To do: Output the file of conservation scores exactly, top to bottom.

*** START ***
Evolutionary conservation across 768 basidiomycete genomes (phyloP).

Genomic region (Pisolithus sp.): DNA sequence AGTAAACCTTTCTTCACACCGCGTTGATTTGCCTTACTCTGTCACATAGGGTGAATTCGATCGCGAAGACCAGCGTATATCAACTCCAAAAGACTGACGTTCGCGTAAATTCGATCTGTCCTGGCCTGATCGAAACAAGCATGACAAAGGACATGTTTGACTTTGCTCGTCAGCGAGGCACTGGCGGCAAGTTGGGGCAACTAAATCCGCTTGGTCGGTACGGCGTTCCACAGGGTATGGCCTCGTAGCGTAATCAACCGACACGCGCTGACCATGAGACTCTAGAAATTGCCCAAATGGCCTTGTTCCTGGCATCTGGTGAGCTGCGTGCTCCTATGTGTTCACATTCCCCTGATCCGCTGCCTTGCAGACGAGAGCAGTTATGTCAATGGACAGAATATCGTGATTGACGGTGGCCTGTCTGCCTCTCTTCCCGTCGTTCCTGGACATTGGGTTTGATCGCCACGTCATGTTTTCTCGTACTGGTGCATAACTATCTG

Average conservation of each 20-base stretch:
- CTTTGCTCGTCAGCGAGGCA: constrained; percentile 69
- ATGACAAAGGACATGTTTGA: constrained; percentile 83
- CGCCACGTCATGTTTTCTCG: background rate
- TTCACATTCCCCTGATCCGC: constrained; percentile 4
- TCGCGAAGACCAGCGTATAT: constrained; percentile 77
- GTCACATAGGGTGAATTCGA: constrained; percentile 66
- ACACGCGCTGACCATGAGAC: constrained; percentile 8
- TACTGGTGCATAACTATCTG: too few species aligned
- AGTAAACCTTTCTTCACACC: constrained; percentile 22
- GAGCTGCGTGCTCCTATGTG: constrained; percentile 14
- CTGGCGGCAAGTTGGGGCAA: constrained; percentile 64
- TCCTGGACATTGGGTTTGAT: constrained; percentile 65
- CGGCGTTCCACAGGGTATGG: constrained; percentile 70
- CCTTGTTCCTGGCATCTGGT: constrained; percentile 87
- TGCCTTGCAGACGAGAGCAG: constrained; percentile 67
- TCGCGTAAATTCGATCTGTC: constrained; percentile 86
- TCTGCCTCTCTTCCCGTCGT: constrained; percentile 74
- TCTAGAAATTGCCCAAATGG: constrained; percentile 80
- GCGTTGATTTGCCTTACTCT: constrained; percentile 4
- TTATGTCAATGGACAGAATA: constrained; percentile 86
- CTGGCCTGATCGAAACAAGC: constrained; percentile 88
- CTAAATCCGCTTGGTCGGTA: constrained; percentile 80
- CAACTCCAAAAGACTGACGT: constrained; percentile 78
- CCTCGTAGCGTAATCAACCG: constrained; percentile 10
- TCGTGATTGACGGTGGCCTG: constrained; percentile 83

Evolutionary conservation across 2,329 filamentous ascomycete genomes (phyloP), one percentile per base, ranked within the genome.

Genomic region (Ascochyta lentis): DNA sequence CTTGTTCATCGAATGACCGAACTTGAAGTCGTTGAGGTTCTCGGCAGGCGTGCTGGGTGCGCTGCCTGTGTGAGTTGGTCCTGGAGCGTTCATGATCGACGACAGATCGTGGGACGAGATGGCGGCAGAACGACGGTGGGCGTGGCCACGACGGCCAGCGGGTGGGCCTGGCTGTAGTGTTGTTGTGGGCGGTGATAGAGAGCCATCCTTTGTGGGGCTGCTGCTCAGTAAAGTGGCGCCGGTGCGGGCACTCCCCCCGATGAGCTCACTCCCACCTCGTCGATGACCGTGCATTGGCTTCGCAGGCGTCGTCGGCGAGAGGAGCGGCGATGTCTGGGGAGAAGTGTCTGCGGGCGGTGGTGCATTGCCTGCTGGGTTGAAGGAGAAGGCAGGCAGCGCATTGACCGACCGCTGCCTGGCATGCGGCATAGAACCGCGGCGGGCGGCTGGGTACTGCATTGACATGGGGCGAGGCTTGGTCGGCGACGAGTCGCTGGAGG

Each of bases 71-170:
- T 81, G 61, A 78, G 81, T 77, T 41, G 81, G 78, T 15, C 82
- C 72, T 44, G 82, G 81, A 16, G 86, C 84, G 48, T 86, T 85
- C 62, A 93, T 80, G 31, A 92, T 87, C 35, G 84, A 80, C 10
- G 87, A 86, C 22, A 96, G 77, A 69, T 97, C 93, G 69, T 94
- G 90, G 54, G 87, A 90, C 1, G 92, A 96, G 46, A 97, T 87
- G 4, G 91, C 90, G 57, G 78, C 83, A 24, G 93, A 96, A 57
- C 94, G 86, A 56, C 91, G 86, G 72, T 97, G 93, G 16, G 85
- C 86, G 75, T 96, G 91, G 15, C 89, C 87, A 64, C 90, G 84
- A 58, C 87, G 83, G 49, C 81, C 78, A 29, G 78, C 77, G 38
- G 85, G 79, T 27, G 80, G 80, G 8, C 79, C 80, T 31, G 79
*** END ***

Evolutionary conservation across 768 basidiomycete genomes (phyloP).

Genomic region (Pisolithus sp.): DNA sequence AGTAAACCTTTCTTCACACCGCGTTGATTTGCCTTACTCTGTCACATAGGGTGAATTCGATCGCGAAGACCAGCGTATATCAACTCCAAAAGACTGACGTTCGCGTAAATTCGATCTGTCCTGGCCTGATCGAAACAAGCATGACAAAGGACATGTTTGACTTTGCTCGTCAGCGAGGCACTGGCGGCAAGTTGGGGCAACTAAATCCGCTTGGTCGGTACGGCGTTCCACAGGGTATGGCCTCGTAGCGTAATCAACCGACACGCGCTGACCATGAGACTCTAGAAATTGCCCAAATGGCCTTGTTCCTGGCATCTGGTGAGCTGCGTGCTCCTATGTGTTCACATTCCCCTGATCCGCTGCCTTGCAGACGAGAGCAGTTATGTCAATGGACAGAATATCGTGATTGACGGTGGCCTGTCTGCCTCTCTTCCCGTCGTTCCTGGACATTGGGTTTGATCGCCACGTCATGTTTTCTCGTACTGGTGCATAACTATCTG

Average conservation of each 20-base stretch:
- CTTTGCTCGTCAGCGAGGCA: constrained; percentile 69
- ATGACAAAGGACATGTTTGA: constrained; percentile 83
- CGCCACGTCATGTTTTCTCG: background rate
- TTCACATTCCCCTGATCCGC: constrained; percentile 4
- TCGCGAAGACCAGCGTATAT: constrained; percentile 77
- GTCACATAGGGTGAATTCGA: constrained; percentile 66
- ACACGCGCTGACCATGAGAC: constrained; percentile 8
- TACTGGTGCATAACTATCTG: too few species aligned
- AGTAAACCTTTCTTCACACC: constrained; percentile 22
- GAGCTGCGTGCTCCTATGTG: constrained; percentile 14
- CTGGCGGCAAGTTGGGGCAA: constrained; percentile 64
- TCCTGGACATTGGGTTTGAT: constrained; percentile 65
- CGGCGTTCCACAGGGTATGG: constrained; percentile 70
- CCTTGTTCCTGGCATCTGGT: constrained; percentile 87
- TGCCTTGCAGACGAGAGCAG: constrained; percentile 67
- TCGCGTAAATTCGATCTGTC: constrained; percentile 86
- TCTGCCTCTCTTCCCGTCGT: constrained; percentile 74
- TCTAGAAATTGCCCAAATGG: constrained; percentile 80
- GCGTTGATTTGCCTTACTCT: constrained; percentile 4
- TTATGTCAATGGACAGAATA: constrained; percentile 86
- CTGGCCTGATCGAAACAAGC: constrained; percentile 88
- CTAAATCCGCTTGGTCGGTA: constrained; percentile 80
- CAACTCCAAAAGACTGACGT: constrained; percentile 78
- CCTCGTAGCGTAATCAACCG: constrained; percentile 10
- TCGTGATTGACGGTGGCCTG: constrained; percentile 83

Evolutionary conservation across 2,329 filamentous ascomycete genomes (phyloP), one percentile per base, ranked within the genome.

Genomic region (Ascochyta lentis): DNA sequence CTTGTTCATCGAATGACCGAACTTGAAGTCGTTGAGGTTCTCGGCAGGCGTGCTGGGTGCGCTGCCTGTGTGAGTTGGTCCTGGAGCGTTCATGATCGACGACAGATCGTGGGACGAGATGGCGGCAGAACGACGGTGGGCGTGGCCACGACGGCCAGCGGGTGGGCCTGGCTGTAGTGTTGTTGTGGGCGGTGATAGAGAGCCATCCTTTGTGGGGCTGCTGCTCAGTAAAGTGGCGCCGGTGCGGGCACTCCCCCCGATGAGCTCACTCCCACCTCGTCGATGACCGTGCATTGGCTTCGCAGGCGTCGTCGGCGAGAGGAGCGGCGATGTCTGGGGAGAAGTGTCTGCGGGCGGTGGTGCATTGCCTGCTGGGTTGAAGGAGAAGGCAGGCAGCGCATTGACCGACCGCTGCCTGGCATGCGGCATAGAACCGCGGCGGGCGGCTGGGTACTGCATTGACATGGGGCGAGGCTTGGTCGGCGACGAGTCGCTGGAGG

Each of bases 71-170:
- T 81, G 61, A 78, G 81, T 77, T 41, G 81, G 78, T 15, C 82
- C 72, T 44, G 82, G 81, A 16, G 86, C 84, G 48, T 86, T 85
- C 62, A 93, T 80, G 31, A 92, T 87, C 35, G 84, A 80, C 10
- G 87, A 86, C 22, A 96, G 77, A 69, T 97, C 93, G 69, T 94
- G 90, G 54, G 87, A 90, C 1, G 92, A 96, G 46, A 97, T 87
- G 4, G 91, C 90, G 57, G 78, C 83, A 24, G 93, A 96, A 57
- C 94, G 86, A 56, C 91, G 86, G 72, T 97, G 93, G 16, G 85
- C 86, G 75, T 96, G 91, G 15, C 89, C 87, A 64, C 90, G 84
- A 58, C 87, G 83, G 49, C 81, C 78, A 29, G 78, C 77, G 38
- G 85, G 79, T 27, G 80, G 80, G 8, C 79, C 80, T 31, G 79